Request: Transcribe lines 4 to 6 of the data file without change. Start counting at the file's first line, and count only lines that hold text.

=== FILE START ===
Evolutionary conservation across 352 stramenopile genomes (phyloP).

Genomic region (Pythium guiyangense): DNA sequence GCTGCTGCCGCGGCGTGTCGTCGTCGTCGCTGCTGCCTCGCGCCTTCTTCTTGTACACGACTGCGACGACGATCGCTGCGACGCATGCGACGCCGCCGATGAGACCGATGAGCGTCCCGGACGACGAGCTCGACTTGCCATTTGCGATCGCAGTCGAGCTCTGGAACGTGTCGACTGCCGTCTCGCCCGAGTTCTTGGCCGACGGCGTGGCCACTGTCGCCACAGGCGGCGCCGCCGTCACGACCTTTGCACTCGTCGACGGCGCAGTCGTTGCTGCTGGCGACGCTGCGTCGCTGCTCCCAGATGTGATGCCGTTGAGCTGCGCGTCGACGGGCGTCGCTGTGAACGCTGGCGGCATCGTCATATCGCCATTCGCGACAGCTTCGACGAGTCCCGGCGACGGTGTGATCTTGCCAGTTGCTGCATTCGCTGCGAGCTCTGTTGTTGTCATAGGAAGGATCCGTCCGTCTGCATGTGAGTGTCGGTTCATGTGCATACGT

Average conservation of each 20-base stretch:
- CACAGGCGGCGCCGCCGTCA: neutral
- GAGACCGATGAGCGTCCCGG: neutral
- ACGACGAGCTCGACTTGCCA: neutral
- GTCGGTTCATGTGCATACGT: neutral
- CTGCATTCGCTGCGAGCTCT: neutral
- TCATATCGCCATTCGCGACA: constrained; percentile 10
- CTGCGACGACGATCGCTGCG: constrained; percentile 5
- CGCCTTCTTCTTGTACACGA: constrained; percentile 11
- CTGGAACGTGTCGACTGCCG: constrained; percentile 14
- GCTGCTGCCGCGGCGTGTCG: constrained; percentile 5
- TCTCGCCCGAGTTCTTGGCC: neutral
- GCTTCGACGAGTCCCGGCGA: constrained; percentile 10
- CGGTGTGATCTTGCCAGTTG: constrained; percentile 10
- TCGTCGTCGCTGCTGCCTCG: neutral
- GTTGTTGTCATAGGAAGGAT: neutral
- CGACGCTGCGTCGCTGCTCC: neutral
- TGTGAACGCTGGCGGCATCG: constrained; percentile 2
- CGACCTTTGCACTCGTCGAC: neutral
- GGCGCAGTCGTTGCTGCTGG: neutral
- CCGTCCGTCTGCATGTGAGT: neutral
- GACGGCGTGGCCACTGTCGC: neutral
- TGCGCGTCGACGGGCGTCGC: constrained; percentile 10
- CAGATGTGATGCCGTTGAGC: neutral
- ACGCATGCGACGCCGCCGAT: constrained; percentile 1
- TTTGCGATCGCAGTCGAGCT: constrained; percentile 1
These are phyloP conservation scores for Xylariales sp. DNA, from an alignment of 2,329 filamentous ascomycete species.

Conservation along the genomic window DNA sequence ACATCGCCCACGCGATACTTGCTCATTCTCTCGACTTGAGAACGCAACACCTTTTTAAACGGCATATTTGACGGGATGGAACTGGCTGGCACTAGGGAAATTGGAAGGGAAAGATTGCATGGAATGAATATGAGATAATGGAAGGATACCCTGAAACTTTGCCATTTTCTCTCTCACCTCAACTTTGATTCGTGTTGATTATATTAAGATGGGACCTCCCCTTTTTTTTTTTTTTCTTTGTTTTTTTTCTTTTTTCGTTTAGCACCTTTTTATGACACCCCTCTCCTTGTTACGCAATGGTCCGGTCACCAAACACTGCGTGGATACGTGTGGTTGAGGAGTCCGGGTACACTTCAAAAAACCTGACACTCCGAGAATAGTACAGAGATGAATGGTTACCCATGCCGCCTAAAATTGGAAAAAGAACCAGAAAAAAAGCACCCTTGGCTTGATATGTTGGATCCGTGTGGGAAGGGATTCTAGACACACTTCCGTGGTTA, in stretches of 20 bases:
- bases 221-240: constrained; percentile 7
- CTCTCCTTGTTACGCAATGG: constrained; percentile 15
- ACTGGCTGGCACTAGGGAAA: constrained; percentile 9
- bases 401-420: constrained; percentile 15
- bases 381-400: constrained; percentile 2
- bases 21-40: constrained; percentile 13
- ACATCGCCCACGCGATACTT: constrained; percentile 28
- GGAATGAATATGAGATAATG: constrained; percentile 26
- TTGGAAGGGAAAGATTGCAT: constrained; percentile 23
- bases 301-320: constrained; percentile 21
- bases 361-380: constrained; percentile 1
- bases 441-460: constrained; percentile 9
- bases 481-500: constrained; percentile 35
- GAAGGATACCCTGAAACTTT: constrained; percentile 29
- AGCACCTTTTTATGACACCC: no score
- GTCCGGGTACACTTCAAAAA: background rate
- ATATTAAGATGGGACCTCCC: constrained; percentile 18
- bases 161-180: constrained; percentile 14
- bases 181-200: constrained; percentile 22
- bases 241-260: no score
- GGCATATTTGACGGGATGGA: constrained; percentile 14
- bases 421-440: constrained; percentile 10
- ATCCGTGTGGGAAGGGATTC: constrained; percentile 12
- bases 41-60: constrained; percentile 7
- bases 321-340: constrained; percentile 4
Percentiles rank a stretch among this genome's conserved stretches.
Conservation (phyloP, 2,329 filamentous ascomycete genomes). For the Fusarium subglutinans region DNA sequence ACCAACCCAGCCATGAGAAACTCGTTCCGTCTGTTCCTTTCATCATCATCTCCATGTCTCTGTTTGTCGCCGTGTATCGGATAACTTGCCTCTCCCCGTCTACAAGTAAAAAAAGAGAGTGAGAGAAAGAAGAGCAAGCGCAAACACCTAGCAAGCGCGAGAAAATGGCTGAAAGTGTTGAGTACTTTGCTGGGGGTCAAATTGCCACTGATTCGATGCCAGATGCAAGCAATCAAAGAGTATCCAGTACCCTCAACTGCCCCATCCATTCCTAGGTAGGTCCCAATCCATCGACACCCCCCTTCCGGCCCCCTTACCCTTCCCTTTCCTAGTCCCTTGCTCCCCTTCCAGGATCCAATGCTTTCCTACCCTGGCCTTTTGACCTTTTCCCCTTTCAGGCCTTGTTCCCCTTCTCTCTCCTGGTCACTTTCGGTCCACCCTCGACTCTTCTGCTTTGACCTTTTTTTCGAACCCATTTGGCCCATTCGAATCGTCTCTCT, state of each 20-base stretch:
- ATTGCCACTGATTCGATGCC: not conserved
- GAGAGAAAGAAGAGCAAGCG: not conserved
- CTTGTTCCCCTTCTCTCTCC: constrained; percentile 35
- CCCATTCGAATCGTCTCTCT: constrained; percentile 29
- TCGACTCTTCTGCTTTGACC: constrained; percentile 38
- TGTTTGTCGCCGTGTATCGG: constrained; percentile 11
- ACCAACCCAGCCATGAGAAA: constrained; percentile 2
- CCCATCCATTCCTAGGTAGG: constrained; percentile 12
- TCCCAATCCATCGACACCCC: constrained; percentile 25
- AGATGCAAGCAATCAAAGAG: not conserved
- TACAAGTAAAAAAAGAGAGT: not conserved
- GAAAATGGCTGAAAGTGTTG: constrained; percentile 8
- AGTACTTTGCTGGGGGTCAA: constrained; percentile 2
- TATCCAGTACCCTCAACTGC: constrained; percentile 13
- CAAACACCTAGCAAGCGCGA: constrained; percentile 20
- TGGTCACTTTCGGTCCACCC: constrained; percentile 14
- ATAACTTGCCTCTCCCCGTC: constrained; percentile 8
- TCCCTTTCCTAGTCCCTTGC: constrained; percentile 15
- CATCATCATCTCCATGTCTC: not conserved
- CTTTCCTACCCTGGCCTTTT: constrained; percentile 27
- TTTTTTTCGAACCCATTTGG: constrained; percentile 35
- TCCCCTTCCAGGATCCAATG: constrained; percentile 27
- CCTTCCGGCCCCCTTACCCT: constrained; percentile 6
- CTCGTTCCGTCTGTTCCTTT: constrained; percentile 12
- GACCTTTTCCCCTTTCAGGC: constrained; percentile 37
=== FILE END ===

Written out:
- CACAGGCGGCGCCGCCGTCA: neutral
- GAGACCGATGAGCGTCCCGG: neutral
- ACGACGAGCTCGACTTGCCA: neutral